Kevin Harvick holds off Dale Earnhardt Jr. to win at Phoenix
03/02/2014 6:03 PM
03/14/2015 9:51 AM
For Kevin Harvick, the guy with the car nobody could top, this amounted to a “don’t screw this up” moment.
Restart after restart over the final 25 laps of Sunday’s The Profit on CNBC 500, Harvick felt Dale Earnhardt Jr.’s speed next to him and Joey Logano’s aggressiveness right behind him. Logano kept tapping Harvick’s back bumper, portending this might get rough.
“Restarts are crazy,” Harvick said after winning his fifth Cup race at Phoenix International Raceway. “You’re very vulnerable, particularly to the (third-place) car. Joey was on my bumper all day. Then my line is full of speedy dry and crumbs through Turn 3.”
So many things could go wrong, but one stood above the rest.
“My thing was to make sure we didn’t get spun out,” Harvick said. “You go into that corner and prepare to get hit. To defend yourself. I just felt like if I could get into that first corner and hit the throttle, I could get away from him.”
He did, every time. That was good for a Harvick victory in just his second race driving for Stewart-Haas Racing. Earnhardt finished second Sunday and Brad Keselowski third. Logano and Jeff Gordon completed the top five.
Harvick’s decision to move over from Richard Childress Racing looked like the right one throughout the weekend when he was consistently fastest during practice, then he led 224 of the 312 laps.
“You do this to win. In this arena it’s about winning a championship,” Harvick said of his decision to switch teams, two years in the making. “I needed that enthusiasm to show up to work.”
Harvick and new crew chief Rodney Childers started everything from scratch from the end of last season. The early indications were impressive enough that the No. 4 team was the talk of the garage all weekend.
“They beat everybody before they came to the track,” said Keselowski, who started from the pole. “A great combination and they were ready for everything. They were really prepared all the way through testing. Clearly dominant.
“They look like (Matt Kenseth) last year – the honeymoon syndrome and taking full effect from it.”
Harvick knew he had the best equipment, though he felt Earnhardt’s wasn’t far behind. Sometimes that creates confidence, but it also can create pressure, particularly among such a new group.
“It’s a lot of pressure to have such a fast car, especially so early into the team,” Harvick said. “It’s our responsibility as driver and crew chief to control everybody’s emotions and expectations.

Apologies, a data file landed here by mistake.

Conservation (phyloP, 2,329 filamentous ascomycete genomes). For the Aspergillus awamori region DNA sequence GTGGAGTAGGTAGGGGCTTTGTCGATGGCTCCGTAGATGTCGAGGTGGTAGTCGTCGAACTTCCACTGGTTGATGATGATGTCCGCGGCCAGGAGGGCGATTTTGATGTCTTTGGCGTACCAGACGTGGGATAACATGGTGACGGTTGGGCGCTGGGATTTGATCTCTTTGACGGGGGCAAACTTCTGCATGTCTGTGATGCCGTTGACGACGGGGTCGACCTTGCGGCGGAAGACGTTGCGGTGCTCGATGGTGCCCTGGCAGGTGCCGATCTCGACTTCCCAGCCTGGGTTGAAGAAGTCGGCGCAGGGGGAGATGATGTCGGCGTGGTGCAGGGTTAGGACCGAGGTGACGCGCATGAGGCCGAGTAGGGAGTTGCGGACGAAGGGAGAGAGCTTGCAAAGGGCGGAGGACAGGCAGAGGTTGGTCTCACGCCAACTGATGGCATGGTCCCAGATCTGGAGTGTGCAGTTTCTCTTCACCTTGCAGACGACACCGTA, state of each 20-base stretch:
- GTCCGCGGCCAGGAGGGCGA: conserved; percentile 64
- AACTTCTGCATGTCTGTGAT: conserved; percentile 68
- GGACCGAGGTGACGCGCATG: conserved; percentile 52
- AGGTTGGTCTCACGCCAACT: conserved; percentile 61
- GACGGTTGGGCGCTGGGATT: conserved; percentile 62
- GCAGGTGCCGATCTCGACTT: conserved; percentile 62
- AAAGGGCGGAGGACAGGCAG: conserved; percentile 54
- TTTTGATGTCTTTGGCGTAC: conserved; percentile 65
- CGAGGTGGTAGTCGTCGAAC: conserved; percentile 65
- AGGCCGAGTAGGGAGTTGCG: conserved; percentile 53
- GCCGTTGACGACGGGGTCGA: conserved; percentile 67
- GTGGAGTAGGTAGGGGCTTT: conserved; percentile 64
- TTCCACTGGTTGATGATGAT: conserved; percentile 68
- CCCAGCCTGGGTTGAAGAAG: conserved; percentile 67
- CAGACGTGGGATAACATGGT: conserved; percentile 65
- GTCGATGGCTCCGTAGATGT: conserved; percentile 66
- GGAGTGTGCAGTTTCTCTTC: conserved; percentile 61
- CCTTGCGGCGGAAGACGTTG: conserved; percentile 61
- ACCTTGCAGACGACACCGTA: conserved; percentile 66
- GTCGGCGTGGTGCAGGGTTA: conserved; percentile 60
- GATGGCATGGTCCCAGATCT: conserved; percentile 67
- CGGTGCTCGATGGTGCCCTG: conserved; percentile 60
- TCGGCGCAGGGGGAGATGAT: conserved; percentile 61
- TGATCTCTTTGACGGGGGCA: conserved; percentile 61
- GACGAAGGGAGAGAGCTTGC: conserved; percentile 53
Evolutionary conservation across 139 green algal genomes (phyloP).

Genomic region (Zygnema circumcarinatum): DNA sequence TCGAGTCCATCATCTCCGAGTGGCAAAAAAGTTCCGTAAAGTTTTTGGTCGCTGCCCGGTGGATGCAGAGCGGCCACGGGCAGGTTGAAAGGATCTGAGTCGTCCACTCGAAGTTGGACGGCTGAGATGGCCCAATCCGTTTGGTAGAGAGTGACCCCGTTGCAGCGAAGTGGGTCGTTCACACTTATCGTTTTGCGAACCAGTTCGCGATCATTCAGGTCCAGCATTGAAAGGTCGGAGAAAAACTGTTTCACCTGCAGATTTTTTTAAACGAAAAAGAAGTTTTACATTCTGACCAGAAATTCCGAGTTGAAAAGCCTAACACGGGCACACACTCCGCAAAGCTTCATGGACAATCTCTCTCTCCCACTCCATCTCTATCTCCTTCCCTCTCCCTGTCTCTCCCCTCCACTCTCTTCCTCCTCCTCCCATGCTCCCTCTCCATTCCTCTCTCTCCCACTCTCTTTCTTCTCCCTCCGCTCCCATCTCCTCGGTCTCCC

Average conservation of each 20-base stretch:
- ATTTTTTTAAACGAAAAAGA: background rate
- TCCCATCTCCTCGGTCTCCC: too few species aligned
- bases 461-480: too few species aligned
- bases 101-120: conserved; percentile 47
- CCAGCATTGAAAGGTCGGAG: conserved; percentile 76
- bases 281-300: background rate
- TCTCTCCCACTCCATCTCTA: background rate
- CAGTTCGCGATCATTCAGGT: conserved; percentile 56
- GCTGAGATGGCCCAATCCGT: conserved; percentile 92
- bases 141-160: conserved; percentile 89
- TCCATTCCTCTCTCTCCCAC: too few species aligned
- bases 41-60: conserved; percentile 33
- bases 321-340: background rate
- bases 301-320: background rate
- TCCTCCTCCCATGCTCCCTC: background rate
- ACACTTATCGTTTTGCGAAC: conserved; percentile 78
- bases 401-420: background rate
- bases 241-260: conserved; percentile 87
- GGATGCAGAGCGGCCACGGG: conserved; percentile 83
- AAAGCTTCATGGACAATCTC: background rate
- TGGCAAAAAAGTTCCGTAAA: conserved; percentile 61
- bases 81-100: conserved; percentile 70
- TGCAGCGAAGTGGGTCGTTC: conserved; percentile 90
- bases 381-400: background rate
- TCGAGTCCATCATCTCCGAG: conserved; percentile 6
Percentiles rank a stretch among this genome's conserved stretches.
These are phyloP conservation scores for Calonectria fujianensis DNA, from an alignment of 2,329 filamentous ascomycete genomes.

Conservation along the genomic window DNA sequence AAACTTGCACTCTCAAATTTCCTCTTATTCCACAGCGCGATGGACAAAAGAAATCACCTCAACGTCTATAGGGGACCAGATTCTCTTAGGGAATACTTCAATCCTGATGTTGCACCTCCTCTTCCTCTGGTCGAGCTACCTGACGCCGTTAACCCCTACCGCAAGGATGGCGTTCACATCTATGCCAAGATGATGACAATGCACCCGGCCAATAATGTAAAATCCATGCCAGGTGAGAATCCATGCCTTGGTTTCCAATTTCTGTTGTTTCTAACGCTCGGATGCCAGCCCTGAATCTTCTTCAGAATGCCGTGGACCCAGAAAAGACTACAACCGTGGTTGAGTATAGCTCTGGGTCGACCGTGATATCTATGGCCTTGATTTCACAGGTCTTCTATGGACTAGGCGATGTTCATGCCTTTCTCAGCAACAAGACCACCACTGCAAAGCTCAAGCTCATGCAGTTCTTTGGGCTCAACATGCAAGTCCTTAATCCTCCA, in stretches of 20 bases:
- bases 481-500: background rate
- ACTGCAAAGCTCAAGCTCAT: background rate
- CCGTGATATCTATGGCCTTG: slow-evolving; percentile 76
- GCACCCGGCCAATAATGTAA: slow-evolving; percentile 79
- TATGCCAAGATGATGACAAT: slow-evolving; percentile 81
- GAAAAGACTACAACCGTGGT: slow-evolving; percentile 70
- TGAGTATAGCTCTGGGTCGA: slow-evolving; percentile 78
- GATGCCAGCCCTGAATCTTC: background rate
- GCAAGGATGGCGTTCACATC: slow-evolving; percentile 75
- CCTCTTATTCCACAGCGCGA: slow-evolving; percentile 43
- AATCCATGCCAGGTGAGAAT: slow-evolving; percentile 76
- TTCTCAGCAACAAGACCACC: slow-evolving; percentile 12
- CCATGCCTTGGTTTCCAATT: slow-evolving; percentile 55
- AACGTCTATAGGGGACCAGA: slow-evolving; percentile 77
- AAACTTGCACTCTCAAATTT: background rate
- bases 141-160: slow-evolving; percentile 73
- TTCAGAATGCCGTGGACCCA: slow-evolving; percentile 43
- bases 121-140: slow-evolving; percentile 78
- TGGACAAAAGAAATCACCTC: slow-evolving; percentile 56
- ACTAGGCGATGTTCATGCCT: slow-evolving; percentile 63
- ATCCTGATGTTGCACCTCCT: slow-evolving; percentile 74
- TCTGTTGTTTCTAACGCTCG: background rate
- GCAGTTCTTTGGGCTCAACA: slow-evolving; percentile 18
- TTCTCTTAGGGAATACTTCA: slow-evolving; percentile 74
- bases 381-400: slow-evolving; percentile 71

“Everybody is waiting for you to say something or do something. I’m very excitable in the right situation.”
The first half of this race was uneventful. The only early yellow flag was a scheduled one – a competition caution 35 laps in, allowing crews to inspect tires and make adjustments. That was in reaction to heavy rains Saturday night that presumably washed away much of the rubber laid down over practice, qualifying and the Nationwide race.
Things changed dramatically in terms of cautions later on. The yellow came out for debris twice, and on one of those occasions the restart got wild, with the cars of Justin Allgaier and Travis Kvapil sustaining heavy damage.
A flurry of cautions late had two effects – it reduced the chance the leaders might run out of gas and it created new jeopardy for race leader Harvick on each restart.
Earnhardt, winner of the season-opening Daytona 500, kept chasing to no avail.
“He’s not a rookie.” Earnhardt said. “The guy has been around for a long time. He was going to be very, very, very hard to pass. His car is just so good he had me handled easily.”
Join the Discussion
The State is pleased to provide this opportunity to share information, experiences and observations about what's in the news. Some of the comments may be reprinted elsewhere on the site or in the newspaper. We encourage lively, open debate on the issues of the day, and ask that you refrain from profanity, hate speech, personal comments and remarks that are off point. Thank you for taking the time to offer your thoughts.